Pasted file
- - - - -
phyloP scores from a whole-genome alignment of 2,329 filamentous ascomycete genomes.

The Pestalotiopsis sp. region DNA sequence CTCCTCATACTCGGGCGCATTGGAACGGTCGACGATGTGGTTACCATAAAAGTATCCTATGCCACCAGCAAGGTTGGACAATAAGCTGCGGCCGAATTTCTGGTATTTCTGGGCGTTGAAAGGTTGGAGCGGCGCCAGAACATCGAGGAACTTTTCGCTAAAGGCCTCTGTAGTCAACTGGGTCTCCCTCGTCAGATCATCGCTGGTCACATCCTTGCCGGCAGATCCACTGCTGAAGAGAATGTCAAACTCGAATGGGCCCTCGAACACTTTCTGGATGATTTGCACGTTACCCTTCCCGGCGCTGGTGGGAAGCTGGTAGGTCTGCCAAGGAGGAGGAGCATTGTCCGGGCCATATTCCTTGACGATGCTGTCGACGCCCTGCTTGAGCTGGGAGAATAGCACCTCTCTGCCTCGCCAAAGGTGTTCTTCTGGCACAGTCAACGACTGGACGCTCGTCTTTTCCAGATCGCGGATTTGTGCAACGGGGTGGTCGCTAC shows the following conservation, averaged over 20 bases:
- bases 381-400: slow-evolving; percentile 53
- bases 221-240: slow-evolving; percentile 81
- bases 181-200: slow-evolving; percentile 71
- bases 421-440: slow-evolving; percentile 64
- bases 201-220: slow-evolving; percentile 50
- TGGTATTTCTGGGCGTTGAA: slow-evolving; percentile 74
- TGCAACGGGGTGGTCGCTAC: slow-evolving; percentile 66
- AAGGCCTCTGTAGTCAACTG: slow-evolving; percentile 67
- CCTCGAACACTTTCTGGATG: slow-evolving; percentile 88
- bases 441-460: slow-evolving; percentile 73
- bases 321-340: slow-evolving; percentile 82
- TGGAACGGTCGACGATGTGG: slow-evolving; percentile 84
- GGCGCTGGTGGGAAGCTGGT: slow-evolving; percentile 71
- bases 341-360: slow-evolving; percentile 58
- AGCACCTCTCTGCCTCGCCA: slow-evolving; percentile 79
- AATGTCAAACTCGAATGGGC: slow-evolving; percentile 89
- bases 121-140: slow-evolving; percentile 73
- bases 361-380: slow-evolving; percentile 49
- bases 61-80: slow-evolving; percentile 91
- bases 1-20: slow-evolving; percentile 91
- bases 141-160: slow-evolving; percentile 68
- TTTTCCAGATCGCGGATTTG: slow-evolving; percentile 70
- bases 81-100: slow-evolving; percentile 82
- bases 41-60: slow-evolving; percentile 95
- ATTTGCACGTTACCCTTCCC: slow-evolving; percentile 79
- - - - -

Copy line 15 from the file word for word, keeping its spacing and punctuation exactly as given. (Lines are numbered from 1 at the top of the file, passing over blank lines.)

- GGCGCTGGTGGGAAGCTGGT: slow-evolving; percentile 71